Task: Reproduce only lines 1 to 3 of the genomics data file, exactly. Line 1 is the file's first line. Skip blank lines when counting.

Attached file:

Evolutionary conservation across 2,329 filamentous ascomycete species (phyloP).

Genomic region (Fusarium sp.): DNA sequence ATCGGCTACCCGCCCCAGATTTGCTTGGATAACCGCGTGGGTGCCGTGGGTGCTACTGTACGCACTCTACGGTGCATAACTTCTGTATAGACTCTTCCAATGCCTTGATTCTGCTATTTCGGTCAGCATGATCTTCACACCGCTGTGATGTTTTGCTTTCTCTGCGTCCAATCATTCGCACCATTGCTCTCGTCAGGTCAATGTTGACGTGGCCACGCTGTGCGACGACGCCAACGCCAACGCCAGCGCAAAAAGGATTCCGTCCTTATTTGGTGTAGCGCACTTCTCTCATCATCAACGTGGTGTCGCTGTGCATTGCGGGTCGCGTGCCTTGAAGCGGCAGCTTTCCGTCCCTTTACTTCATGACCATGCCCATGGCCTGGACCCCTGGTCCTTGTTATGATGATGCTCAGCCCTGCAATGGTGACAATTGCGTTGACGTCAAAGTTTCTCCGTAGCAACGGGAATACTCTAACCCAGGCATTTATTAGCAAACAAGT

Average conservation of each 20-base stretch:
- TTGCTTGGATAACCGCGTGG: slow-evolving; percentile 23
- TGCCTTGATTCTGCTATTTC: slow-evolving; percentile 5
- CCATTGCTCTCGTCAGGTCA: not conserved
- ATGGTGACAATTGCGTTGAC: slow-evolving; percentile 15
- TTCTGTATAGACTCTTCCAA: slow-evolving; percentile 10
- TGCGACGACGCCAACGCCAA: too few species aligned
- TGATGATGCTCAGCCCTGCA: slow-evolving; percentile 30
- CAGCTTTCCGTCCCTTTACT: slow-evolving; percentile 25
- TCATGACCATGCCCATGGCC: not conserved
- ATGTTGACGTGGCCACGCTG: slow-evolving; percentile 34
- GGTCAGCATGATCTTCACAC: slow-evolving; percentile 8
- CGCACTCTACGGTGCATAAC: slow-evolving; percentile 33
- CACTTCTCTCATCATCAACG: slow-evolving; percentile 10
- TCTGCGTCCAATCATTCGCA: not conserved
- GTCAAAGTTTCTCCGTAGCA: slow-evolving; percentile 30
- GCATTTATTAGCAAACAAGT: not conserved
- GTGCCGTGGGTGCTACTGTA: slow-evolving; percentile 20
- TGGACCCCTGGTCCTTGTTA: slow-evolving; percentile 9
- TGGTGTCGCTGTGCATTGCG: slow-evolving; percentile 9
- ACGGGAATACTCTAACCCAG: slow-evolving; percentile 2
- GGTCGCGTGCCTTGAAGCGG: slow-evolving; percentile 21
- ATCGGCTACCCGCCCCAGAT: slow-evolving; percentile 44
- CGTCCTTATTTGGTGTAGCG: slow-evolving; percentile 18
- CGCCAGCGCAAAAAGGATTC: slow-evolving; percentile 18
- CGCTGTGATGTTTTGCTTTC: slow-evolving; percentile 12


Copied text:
Evolutionary conservation across 2,329 filamentous ascomycete species (phyloP).

Genomic region (Fusarium sp.): DNA sequence ATCGGCTACCCGCCCCAGATTTGCTTGGATAACCGCGTGGGTGCCGTGGGTGCTACTGTACGCACTCTACGGTGCATAACTTCTGTATAGACTCTTCCAATGCCTTGATTCTGCTATTTCGGTCAGCATGATCTTCACACCGCTGTGATGTTTTGCTTTCTCTGCGTCCAATCATTCGCACCATTGCTCTCGTCAGGTCAATGTTGACGTGGCCACGCTGTGCGACGACGCCAACGCCAACGCCAGCGCAAAAAGGATTCCGTCCTTATTTGGTGTAGCGCACTTCTCTCATCATCAACGTGGTGTCGCTGTGCATTGCGGGTCGCGTGCCTTGAAGCGGCAGCTTTCCGTCCCTTTACTTCATGACCATGCCCATGGCCTGGACCCCTGGTCCTTGTTATGATGATGCTCAGCCCTGCAATGGTGACAATTGCGTTGACGTCAAAGTTTCTCCGTAGCAACGGGAATACTCTAACCCAGGCATTTATTAGCAAACAAGT

Average conservation of each 20-base stretch: